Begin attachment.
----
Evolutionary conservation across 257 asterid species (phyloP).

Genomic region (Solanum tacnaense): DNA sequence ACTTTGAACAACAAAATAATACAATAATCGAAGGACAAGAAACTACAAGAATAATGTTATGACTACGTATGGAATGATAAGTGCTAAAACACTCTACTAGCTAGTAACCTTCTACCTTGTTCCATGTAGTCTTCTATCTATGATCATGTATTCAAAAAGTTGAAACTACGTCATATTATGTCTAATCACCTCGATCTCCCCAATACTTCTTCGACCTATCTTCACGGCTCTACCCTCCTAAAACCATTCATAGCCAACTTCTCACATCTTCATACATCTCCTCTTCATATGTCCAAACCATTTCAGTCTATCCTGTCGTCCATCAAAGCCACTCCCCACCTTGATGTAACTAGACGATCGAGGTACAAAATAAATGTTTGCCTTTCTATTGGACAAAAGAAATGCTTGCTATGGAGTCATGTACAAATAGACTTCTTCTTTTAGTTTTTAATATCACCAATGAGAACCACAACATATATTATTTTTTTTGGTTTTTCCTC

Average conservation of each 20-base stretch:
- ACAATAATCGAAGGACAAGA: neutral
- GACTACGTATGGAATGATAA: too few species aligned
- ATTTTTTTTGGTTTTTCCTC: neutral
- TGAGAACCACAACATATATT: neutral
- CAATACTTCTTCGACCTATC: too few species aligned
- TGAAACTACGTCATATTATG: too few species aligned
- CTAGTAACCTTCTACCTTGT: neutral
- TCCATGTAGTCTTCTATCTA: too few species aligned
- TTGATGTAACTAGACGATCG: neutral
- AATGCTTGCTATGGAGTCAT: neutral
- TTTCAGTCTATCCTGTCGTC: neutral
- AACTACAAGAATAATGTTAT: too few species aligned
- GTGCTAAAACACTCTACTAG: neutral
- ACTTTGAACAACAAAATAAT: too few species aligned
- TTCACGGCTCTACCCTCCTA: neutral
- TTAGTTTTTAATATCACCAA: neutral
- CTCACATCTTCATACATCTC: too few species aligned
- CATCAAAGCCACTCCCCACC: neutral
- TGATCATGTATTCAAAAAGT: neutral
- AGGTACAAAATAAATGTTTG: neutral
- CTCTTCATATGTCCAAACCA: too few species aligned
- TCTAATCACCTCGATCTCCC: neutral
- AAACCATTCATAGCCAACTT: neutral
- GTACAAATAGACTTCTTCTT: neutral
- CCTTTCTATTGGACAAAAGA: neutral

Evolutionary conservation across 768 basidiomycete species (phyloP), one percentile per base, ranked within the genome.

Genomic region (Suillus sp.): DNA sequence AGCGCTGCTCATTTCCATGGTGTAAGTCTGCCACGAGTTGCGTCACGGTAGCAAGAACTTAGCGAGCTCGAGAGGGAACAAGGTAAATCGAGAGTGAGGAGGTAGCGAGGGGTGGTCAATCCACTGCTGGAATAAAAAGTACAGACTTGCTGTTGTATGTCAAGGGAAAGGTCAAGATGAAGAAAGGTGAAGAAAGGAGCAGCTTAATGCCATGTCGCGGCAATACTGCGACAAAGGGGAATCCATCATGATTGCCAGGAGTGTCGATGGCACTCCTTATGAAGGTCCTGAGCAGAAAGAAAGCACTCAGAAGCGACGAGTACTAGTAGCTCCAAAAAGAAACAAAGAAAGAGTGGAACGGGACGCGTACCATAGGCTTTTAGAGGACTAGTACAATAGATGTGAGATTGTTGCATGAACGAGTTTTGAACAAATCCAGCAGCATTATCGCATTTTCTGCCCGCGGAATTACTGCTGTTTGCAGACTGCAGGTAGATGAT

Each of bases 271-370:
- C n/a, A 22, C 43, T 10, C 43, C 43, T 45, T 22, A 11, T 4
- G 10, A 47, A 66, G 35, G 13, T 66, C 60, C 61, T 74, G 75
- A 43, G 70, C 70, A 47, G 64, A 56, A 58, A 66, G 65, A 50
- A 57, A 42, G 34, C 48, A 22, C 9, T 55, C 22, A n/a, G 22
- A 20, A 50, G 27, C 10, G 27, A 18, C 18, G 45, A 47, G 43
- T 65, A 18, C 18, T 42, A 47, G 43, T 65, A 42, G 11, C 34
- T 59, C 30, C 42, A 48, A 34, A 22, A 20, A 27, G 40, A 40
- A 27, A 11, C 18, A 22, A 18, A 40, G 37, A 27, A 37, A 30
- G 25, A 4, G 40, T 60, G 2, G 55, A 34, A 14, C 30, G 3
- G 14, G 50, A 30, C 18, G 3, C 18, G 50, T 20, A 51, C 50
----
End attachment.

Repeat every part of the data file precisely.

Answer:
Evolutionary conservation across 257 asterid species (phyloP).

Genomic region (Solanum tacnaense): DNA sequence ACTTTGAACAACAAAATAATACAATAATCGAAGGACAAGAAACTACAAGAATAATGTTATGACTACGTATGGAATGATAAGTGCTAAAACACTCTACTAGCTAGTAACCTTCTACCTTGTTCCATGTAGTCTTCTATCTATGATCATGTATTCAAAAAGTTGAAACTACGTCATATTATGTCTAATCACCTCGATCTCCCCAATACTTCTTCGACCTATCTTCACGGCTCTACCCTCCTAAAACCATTCATAGCCAACTTCTCACATCTTCATACATCTCCTCTTCATATGTCCAAACCATTTCAGTCTATCCTGTCGTCCATCAAAGCCACTCCCCACCTTGATGTAACTAGACGATCGAGGTACAAAATAAATGTTTGCCTTTCTATTGGACAAAAGAAATGCTTGCTATGGAGTCATGTACAAATAGACTTCTTCTTTTAGTTTTTAATATCACCAATGAGAACCACAACATATATTATTTTTTTTGGTTTTTCCTC

Average conservation of each 20-base stretch:
- ACAATAATCGAAGGACAAGA: neutral
- GACTACGTATGGAATGATAA: too few species aligned
- ATTTTTTTTGGTTTTTCCTC: neutral
- TGAGAACCACAACATATATT: neutral
- CAATACTTCTTCGACCTATC: too few species aligned
- TGAAACTACGTCATATTATG: too few species aligned
- CTAGTAACCTTCTACCTTGT: neutral
- TCCATGTAGTCTTCTATCTA: too few species aligned
- TTGATGTAACTAGACGATCG: neutral
- AATGCTTGCTATGGAGTCAT: neutral
- TTTCAGTCTATCCTGTCGTC: neutral
- AACTACAAGAATAATGTTAT: too few species aligned
- GTGCTAAAACACTCTACTAG: neutral
- ACTTTGAACAACAAAATAAT: too few species aligned
- TTCACGGCTCTACCCTCCTA: neutral
- TTAGTTTTTAATATCACCAA: neutral
- CTCACATCTTCATACATCTC: too few species aligned
- CATCAAAGCCACTCCCCACC: neutral
- TGATCATGTATTCAAAAAGT: neutral
- AGGTACAAAATAAATGTTTG: neutral
- CTCTTCATATGTCCAAACCA: too few species aligned
- TCTAATCACCTCGATCTCCC: neutral
- AAACCATTCATAGCCAACTT: neutral
- GTACAAATAGACTTCTTCTT: neutral
- CCTTTCTATTGGACAAAAGA: neutral

Evolutionary conservation across 768 basidiomycete species (phyloP), one percentile per base, ranked within the genome.

Genomic region (Suillus sp.): DNA sequence AGCGCTGCTCATTTCCATGGTGTAAGTCTGCCACGAGTTGCGTCACGGTAGCAAGAACTTAGCGAGCTCGAGAGGGAACAAGGTAAATCGAGAGTGAGGAGGTAGCGAGGGGTGGTCAATCCACTGCTGGAATAAAAAGTACAGACTTGCTGTTGTATGTCAAGGGAAAGGTCAAGATGAAGAAAGGTGAAGAAAGGAGCAGCTTAATGCCATGTCGCGGCAATACTGCGACAAAGGGGAATCCATCATGATTGCCAGGAGTGTCGATGGCACTCCTTATGAAGGTCCTGAGCAGAAAGAAAGCACTCAGAAGCGACGAGTACTAGTAGCTCCAAAAAGAAACAAAGAAAGAGTGGAACGGGACGCGTACCATAGGCTTTTAGAGGACTAGTACAATAGATGTGAGATTGTTGCATGAACGAGTTTTGAACAAATCCAGCAGCATTATCGCATTTTCTGCCCGCGGAATTACTGCTGTTTGCAGACTGCAGGTAGATGAT

Each of bases 271-370:
- C n/a, A 22, C 43, T 10, C 43, C 43, T 45, T 22, A 11, T 4
- G 10, A 47, A 66, G 35, G 13, T 66, C 60, C 61, T 74, G 75
- A 43, G 70, C 70, A 47, G 64, A 56, A 58, A 66, G 65, A 50
- A 57, A 42, G 34, C 48, A 22, C 9, T 55, C 22, A n/a, G 22
- A 20, A 50, G 27, C 10, G 27, A 18, C 18, G 45, A 47, G 43
- T 65, A 18, C 18, T 42, A 47, G 43, T 65, A 42, G 11, C 34
- T 59, C 30, C 42, A 48, A 34, A 22, A 20, A 27, G 40, A 40
- A 27, A 11, C 18, A 22, A 18, A 40, G 37, A 27, A 37, A 30
- G 25, A 4, G 40, T 60, G 2, G 55, A 34, A 14, C 30, G 3
- G 14, G 50, A 30, C 18, G 3, C 18, G 50, T 20, A 51, C 50